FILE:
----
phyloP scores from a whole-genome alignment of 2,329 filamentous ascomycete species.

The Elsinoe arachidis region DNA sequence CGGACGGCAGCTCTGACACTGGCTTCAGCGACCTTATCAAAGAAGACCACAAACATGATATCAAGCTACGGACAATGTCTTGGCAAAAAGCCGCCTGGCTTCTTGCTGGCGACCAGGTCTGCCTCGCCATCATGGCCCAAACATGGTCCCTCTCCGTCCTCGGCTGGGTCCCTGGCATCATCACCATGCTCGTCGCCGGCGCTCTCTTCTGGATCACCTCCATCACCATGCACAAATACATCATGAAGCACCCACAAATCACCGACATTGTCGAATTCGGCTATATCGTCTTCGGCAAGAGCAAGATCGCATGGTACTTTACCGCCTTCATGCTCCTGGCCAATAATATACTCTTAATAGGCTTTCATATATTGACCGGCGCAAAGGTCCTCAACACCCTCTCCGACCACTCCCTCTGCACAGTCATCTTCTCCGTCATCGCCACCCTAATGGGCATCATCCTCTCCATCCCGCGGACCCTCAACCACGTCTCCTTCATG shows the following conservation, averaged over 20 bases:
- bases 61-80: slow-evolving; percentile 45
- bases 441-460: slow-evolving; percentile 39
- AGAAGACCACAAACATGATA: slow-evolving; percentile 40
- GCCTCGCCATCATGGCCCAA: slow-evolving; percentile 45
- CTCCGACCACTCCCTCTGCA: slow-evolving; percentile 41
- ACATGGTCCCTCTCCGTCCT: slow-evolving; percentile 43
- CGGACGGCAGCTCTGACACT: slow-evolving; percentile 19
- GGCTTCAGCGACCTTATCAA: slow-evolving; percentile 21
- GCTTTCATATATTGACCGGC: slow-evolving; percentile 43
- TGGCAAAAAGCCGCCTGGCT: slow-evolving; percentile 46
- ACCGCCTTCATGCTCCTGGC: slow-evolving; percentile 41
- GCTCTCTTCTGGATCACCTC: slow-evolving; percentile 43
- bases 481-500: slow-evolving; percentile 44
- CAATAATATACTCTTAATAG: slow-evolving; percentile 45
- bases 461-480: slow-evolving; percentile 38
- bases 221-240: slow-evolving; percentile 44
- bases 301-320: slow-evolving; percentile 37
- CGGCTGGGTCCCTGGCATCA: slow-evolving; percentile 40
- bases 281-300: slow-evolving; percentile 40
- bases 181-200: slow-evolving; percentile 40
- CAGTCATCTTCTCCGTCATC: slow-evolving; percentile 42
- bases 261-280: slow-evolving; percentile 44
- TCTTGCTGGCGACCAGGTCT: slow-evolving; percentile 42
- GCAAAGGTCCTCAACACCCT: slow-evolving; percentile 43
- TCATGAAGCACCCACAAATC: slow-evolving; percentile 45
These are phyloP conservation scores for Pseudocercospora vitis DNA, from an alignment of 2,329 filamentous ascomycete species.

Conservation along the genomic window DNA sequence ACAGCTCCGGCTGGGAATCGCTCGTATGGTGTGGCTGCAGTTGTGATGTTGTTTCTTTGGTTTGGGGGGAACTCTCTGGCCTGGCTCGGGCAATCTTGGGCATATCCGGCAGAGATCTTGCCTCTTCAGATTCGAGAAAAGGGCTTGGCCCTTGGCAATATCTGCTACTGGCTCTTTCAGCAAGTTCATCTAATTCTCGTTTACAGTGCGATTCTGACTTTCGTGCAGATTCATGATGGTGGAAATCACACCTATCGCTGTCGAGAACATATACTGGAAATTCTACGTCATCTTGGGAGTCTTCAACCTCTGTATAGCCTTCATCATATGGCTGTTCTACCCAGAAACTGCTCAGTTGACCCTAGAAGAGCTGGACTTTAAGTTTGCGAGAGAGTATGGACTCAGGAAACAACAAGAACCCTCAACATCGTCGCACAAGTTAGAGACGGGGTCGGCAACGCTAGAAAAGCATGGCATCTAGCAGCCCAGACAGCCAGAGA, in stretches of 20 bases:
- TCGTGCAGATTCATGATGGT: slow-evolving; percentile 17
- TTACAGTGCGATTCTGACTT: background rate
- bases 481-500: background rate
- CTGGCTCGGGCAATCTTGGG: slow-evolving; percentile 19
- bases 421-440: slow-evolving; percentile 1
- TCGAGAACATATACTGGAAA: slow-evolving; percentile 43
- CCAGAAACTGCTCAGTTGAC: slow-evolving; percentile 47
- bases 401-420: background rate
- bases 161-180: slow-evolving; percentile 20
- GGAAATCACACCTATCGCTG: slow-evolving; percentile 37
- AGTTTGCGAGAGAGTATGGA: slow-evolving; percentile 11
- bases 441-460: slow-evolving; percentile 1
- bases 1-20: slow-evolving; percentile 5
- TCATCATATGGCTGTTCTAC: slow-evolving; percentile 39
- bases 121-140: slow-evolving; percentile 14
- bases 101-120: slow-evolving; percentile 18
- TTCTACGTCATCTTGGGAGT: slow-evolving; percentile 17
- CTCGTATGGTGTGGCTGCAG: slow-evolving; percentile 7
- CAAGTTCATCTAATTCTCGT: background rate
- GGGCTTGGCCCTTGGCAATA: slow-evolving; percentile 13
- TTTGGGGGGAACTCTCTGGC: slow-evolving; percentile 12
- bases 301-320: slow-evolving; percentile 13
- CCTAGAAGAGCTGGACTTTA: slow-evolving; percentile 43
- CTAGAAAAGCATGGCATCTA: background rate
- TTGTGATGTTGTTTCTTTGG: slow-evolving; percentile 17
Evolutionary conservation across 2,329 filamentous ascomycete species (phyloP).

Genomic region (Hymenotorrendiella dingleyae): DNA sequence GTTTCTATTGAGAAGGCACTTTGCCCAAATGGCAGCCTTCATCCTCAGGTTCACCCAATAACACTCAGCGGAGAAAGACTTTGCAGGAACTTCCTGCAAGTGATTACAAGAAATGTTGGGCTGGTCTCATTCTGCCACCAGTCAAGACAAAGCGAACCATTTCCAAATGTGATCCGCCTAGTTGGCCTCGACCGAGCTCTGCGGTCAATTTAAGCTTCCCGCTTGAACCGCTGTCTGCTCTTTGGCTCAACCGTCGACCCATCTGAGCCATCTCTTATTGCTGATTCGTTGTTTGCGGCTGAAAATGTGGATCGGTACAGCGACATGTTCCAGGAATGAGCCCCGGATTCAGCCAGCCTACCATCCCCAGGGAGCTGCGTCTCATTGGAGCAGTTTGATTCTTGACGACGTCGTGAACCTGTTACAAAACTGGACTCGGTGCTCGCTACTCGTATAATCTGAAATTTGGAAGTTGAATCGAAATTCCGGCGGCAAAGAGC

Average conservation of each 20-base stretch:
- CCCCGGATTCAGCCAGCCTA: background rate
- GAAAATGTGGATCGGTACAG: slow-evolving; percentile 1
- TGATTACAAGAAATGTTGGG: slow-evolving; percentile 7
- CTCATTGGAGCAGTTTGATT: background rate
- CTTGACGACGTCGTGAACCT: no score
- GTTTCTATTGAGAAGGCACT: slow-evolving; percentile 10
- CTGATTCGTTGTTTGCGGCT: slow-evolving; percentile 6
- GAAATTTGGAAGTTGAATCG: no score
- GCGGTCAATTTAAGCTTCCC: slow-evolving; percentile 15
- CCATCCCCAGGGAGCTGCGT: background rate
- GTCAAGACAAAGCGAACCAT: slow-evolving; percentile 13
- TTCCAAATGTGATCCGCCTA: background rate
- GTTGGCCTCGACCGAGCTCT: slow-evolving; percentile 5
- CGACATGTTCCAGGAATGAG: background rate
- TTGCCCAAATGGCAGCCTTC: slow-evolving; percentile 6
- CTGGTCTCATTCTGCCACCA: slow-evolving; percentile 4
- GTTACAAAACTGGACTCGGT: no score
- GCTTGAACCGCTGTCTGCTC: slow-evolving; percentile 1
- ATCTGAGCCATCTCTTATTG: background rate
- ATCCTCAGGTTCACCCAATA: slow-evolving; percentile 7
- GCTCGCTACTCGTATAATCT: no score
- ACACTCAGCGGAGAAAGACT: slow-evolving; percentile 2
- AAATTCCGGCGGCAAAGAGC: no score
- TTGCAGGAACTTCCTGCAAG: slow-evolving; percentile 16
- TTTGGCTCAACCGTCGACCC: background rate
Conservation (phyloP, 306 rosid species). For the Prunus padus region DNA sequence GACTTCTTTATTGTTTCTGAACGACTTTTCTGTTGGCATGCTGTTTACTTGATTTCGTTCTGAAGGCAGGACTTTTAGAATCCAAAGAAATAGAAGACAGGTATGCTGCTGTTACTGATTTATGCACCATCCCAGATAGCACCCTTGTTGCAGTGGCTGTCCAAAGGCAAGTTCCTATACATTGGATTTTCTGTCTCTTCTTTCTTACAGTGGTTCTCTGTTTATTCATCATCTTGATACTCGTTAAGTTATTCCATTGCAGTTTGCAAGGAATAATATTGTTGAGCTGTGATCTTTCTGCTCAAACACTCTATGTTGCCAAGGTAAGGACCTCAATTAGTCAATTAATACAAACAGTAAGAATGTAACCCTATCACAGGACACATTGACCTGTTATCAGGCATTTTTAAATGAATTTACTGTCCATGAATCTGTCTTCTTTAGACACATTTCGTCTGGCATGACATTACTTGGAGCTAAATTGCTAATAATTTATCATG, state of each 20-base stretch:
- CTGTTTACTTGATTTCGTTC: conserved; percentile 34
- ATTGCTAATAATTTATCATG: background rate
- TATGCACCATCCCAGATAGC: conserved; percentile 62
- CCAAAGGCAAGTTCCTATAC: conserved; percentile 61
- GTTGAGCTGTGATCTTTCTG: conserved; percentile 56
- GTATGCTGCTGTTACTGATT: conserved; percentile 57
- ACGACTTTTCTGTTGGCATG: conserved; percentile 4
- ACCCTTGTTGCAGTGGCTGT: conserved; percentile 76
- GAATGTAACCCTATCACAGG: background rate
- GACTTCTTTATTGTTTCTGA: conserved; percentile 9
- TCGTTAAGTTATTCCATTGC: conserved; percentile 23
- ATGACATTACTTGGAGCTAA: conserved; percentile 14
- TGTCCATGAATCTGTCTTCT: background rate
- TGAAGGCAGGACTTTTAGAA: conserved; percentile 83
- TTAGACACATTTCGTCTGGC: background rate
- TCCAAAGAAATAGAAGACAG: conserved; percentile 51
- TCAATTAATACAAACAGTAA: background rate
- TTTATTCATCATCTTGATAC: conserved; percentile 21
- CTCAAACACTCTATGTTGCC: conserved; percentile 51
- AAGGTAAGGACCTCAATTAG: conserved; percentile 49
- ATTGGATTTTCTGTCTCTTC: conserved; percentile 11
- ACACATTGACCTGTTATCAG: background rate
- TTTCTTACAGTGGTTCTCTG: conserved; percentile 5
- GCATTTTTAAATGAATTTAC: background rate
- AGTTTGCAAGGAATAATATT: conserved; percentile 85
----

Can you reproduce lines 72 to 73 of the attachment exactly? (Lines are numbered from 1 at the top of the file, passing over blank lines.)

- TTGCCCAAATGGCAGCCTTC: slow-evolving; percentile 6
- CTGGTCTCATTCTGCCACCA: slow-evolving; percentile 4